Is Apple giving up on industrial design?
Why did you screw Quadra 900 customers by introducing the 950 just five months after the 900?
Editor-in-Chief of Macworld Jerry Borrell sits down for some questions and answers with Eric Harslem, Apple’s Vice President of Desktop Computers in 1992.
Simpler times: an Apple VP discussing future product plans and openly admitting mistakes, in this case with the Mac Portable. You don’t see Tim Cook apologizing for the butterfly keyboard or the abysmal state of OS X from 2009 onwards, do you? Come back, Eric!
Original text from Macworld Magazine, September 1992.
Some months after this interview was published, Eric, along with Apple’s head of PowerBook development, jumped ship to Dell in 1993 to help turn around its notebook division.
The Apple New Product Process (ANPP) lives on even though Jonathan Ive did his best to prioritize thinness and visual aesthetics over structural integrity, keyboard durability, and battery life.
This is not Macintosh-related whatsoever but it’s Guy Kawasaki, it was in Macworld, and he had some fun flying in an F-15 fighter jet.
Original text from Macworld Magazine, July 1993.
Get your own copy of The Macintosh Way at used booksellers.
Watch a Let’s Play of F/A-18 Hornet in an emulator or play it on your iOS device. I had a copy back in the day. I knew nothing about flight simulators and could not figure out how to do anything, not even exit the game. Flailing at the keyboard, I went from zero to takeoff because I accidentally hit Delete which fired up the afterburners. That was pretty cool.
It’s late 1993, Apple is sinking, PowerPC Macs haven’t arrived yet, the Macintosh system software is showing its age, and John Sculley is out. Incoming CEO Michael Spindler to the rescue! Guy Kawasaki’s advice for Apple’s then-new leader.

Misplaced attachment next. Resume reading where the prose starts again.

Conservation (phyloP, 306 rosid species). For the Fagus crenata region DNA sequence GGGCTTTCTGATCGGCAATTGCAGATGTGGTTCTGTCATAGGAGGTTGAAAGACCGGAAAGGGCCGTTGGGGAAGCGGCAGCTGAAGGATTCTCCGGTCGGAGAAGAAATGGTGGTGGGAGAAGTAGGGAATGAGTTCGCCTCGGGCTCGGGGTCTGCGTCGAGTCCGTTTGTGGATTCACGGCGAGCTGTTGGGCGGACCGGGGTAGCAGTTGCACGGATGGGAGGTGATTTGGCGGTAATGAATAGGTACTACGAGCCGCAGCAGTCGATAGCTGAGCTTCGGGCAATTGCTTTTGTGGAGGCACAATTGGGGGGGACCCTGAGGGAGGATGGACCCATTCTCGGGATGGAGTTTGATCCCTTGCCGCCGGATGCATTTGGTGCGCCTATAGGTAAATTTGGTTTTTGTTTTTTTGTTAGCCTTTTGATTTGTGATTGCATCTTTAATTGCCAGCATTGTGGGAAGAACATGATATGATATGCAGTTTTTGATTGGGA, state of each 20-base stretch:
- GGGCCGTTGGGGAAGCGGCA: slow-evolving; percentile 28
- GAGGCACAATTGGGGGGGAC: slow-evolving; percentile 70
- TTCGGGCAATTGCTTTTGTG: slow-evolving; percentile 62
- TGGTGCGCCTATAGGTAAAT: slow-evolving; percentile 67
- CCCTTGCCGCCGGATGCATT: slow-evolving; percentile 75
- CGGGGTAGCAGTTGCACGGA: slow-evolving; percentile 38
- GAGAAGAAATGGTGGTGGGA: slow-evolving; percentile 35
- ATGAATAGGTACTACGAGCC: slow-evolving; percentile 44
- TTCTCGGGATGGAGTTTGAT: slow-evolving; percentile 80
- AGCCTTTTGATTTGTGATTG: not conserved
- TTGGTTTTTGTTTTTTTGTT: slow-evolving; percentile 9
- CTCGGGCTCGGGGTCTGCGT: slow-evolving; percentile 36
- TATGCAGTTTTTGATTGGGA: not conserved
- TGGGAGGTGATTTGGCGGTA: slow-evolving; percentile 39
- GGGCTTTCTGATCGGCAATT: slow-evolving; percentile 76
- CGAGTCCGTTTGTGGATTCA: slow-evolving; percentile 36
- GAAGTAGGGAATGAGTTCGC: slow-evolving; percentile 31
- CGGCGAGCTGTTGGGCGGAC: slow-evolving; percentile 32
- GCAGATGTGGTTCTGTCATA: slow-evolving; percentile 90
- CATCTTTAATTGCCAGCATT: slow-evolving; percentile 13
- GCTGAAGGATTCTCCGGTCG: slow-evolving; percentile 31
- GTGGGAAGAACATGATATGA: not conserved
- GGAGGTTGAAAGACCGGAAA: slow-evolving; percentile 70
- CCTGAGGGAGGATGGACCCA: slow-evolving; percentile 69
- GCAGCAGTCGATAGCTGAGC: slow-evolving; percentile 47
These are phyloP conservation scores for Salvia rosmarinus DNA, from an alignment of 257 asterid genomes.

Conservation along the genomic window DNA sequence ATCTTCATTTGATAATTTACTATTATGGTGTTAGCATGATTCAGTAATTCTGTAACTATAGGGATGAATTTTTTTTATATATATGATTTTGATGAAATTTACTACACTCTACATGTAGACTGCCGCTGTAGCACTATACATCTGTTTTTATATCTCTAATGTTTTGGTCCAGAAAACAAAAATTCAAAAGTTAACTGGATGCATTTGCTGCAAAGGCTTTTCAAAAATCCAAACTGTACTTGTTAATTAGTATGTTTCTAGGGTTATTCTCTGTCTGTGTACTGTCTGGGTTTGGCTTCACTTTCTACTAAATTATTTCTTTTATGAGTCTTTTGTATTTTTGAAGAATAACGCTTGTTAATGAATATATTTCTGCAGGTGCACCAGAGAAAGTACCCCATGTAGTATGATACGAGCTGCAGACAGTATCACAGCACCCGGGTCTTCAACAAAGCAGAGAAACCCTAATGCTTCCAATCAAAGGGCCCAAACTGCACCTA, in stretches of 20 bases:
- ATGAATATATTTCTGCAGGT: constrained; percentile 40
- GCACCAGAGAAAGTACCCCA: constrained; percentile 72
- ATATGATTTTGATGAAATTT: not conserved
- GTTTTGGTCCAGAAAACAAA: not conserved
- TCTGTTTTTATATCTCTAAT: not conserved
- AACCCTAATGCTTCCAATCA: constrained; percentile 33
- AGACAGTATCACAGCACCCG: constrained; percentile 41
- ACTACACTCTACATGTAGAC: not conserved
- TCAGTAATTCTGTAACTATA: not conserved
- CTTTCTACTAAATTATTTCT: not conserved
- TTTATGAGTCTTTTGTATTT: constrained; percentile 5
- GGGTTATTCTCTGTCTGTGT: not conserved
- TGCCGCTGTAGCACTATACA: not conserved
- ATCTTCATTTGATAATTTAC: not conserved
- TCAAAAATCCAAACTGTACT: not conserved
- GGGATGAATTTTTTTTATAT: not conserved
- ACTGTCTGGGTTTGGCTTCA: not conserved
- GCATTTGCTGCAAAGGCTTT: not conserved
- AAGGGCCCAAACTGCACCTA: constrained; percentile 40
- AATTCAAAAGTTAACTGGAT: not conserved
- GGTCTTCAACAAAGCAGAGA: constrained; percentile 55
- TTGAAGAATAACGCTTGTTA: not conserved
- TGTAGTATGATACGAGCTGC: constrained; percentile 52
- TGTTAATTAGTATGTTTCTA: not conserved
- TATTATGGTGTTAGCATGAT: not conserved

If you’re having trouble falling asleep, Sculley and Spindler talking about Apple’s plan for the 1990s should help.
Original text from Macworld Magazine, October 1993.
Spindler introduction clip from the Power Macintosh Reseller Training video.
Listener request from Charkes (not a typo): more Guy Kawasaki! Here’s Guy on the pros and cons of working from home.
Remember that in 1994, there was no way any MIS/IT manager would be caught dead letting Macintoshes in the door and onto their corporate network, there was not one but 20 major online electronic mail services worldwide, and Apple quoted PowerBook battery life at 2-3 hours.
Original text from Macworld Magazine, June 1994.
Steven Levy on why Macintosh developers aren’t scared of Claris, the software company backed by Apple Computer.
Original text from Macworld Magazine, June 1992.
ClarisWorks and other seemingly Macintosh-only products did indeed ship on Windows.
The story of how “the best-loved application for the Mac” took on Microsoft Works as told by programmer [Bob Hearn in 2003][bob].
Watch Bob Hearn talking about AlphaGo starting at 4m50s.
The FBI’s attempted investigation of the nuPrometheus League.
I wish there was a dramatic conclusion to this 1990 editorial, but we’ve heard nothing from the nuPrometheus League since their first and only dispatch.
Original text from Macworld Magazine, September 1990.
The early days of Apple’s culture of secrecy. If you had people digging through the garbage bins outside your corporate headquarters, you would be paranoid too!
Original text from Macworld Magazine, November 1989.
Introductory news clip from The Computer Chronicles with bonus crazy background saxophone for some reason.
Hugo Fiennes quote from the Computer History Museum’s iPhone development team panel discussion.
Steve Jobs’ “Super Secret Apple Rumours” podcast from the MWSF 2006 GarageBand demo.
Alleged insider comments on the damage Apple’s internal secrecy has done to Mac OS X at Michael Tsai’s blog, one of the few Macintosh news sources worth reading these days.
Is it too late for Apple’s lightweight laptops? Steven Levy’s summary of the awkward PowerBook Duo situation.
Original text from Macworld Magazine, December 1993.
David Pogue reviews the PowerBook Duo 210/230 and the companion Duo Dock. NuBus and SCSI weren’t hot pluggable, meaning you had to shut down the machine every time you docked or undocked!
Original text from Macworld Magazine, March 1993.
Happy Birthday, Macintosh! Andy Hertzfeld and company rush to complete the first release of the Macintosh system software, then cobble together a demo before launch day.
StuffIt Deluxe 2.0 review. Yes, people were already complaining about software bloat in 1991.
Raymond’s PhD Dissertation: “Subword Lexical Modelling for Speech Recognition”
Wikipedia claims PackIt III development stopped after Harry Chesley went to work at Apple.
Rumor Monger, part of Harry Chesley’s output in Apple’s Advanced Technology Group
Watch a special Christmas message from MFR.